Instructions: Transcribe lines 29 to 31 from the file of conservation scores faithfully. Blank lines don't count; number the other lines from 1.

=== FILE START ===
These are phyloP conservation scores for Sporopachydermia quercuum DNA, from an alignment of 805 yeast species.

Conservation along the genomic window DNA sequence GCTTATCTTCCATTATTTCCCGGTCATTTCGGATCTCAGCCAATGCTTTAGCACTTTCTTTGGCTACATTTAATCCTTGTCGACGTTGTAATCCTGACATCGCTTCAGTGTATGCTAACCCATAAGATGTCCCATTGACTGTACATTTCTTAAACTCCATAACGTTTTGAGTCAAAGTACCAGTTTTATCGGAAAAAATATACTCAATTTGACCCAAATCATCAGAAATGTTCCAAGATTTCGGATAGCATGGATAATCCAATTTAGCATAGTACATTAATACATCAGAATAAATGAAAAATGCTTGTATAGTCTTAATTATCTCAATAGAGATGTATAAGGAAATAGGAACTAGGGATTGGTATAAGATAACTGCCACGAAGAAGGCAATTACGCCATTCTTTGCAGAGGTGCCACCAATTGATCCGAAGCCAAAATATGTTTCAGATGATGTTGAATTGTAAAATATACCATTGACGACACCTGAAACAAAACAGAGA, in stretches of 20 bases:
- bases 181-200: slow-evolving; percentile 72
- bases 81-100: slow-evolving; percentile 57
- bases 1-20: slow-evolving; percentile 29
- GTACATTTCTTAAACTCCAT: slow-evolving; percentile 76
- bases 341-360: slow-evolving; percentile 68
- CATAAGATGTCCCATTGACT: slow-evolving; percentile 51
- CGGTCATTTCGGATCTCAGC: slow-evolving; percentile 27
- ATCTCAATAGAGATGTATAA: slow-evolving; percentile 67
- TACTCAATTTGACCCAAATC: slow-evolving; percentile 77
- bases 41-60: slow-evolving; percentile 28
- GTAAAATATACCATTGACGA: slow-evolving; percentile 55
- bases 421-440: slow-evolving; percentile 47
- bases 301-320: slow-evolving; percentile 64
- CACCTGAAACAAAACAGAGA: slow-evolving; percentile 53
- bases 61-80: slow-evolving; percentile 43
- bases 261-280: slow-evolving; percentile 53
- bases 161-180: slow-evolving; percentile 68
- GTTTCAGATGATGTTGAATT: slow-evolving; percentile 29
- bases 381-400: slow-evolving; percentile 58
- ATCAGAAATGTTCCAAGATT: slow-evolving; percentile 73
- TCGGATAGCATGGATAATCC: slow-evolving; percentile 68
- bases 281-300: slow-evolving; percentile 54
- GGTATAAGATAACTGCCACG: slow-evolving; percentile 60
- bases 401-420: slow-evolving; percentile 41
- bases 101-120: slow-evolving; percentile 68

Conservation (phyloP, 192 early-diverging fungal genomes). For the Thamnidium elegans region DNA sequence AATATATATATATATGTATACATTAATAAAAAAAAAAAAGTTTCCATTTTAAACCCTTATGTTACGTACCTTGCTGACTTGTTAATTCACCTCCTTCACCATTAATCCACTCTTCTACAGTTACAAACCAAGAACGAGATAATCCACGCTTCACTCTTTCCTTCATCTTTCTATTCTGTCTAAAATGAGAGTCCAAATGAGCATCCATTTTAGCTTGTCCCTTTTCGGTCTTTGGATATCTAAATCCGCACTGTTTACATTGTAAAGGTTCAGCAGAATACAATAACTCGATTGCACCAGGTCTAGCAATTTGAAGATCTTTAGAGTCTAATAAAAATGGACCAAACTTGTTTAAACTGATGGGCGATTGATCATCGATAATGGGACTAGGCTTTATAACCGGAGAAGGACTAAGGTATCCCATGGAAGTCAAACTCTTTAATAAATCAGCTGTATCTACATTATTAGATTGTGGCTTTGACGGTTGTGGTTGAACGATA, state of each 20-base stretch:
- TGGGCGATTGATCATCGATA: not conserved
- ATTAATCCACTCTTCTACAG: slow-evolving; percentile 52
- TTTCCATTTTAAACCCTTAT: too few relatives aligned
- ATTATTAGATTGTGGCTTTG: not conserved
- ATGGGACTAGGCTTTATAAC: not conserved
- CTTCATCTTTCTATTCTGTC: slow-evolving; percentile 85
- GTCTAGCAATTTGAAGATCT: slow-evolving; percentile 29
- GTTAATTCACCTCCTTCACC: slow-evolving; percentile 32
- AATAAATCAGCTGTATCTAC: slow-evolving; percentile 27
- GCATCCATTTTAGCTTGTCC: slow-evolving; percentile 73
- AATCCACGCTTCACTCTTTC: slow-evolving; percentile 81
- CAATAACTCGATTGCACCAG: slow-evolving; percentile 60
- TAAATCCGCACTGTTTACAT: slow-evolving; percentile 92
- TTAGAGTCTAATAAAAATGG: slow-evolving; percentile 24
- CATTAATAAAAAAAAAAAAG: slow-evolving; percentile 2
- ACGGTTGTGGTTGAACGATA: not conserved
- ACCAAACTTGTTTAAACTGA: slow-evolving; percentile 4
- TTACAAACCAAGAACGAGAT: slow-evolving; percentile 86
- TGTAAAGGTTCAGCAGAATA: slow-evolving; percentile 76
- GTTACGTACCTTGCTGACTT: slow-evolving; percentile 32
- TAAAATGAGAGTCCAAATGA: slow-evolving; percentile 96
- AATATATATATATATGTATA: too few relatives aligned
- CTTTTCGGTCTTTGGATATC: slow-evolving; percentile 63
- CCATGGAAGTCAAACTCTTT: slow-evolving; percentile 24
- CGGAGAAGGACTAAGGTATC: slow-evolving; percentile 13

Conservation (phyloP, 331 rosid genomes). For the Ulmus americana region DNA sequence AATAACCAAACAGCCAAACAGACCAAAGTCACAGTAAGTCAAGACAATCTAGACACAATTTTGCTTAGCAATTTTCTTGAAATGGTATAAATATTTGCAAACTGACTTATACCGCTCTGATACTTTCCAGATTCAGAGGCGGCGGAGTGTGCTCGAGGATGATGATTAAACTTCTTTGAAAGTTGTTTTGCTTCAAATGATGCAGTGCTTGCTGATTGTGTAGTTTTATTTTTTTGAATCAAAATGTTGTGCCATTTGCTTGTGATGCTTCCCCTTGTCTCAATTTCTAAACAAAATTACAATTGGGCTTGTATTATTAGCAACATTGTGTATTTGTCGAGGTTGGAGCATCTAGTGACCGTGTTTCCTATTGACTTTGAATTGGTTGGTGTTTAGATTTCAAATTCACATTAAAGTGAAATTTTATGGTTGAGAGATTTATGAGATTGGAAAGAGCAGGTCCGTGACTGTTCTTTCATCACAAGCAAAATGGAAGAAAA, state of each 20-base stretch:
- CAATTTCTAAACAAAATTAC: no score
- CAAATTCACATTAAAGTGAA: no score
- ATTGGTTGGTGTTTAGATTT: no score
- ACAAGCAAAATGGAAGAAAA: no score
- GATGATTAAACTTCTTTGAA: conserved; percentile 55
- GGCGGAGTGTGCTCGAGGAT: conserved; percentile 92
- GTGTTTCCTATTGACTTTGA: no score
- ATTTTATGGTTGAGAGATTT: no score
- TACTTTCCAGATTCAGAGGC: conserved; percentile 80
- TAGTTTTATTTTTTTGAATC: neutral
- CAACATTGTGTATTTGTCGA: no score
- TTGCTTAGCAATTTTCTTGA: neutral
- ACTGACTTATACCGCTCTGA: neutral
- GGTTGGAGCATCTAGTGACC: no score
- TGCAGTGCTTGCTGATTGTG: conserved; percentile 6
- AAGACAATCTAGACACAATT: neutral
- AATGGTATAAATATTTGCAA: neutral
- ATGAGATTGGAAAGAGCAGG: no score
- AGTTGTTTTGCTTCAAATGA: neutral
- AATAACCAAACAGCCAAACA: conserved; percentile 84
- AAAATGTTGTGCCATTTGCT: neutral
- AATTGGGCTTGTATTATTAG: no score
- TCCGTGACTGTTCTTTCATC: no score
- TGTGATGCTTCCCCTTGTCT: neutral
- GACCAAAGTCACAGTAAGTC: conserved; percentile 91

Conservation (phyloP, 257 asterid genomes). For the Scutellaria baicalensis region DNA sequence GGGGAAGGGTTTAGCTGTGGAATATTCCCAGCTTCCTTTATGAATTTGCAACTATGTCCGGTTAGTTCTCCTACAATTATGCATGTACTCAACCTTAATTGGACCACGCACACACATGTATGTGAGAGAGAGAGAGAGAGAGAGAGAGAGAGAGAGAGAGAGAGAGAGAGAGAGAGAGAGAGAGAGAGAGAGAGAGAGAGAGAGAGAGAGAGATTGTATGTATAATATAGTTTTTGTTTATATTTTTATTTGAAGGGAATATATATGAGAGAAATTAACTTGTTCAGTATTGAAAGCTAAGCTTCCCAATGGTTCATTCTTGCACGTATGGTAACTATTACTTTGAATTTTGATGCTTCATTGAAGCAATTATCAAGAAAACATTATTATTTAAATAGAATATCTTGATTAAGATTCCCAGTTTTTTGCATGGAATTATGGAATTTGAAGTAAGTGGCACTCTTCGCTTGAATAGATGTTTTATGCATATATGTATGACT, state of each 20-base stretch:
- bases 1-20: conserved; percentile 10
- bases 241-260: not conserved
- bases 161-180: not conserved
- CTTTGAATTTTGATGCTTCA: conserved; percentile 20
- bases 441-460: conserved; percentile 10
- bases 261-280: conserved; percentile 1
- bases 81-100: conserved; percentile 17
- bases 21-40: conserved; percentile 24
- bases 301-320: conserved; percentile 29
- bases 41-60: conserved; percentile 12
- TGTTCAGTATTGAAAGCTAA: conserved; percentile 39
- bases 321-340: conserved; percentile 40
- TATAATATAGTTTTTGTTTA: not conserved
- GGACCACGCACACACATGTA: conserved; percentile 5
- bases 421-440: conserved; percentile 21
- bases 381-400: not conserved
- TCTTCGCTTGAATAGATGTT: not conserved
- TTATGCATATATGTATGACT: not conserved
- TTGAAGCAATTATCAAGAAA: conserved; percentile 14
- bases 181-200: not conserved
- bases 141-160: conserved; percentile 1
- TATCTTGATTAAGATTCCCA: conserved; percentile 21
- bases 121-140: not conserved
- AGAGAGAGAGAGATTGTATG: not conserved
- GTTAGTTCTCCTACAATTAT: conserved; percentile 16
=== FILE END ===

- TGGGCGATTGATCATCGATA: not conserved
- ATTAATCCACTCTTCTACAG: slow-evolving; percentile 52
- TTTCCATTTTAAACCCTTAT: too few relatives aligned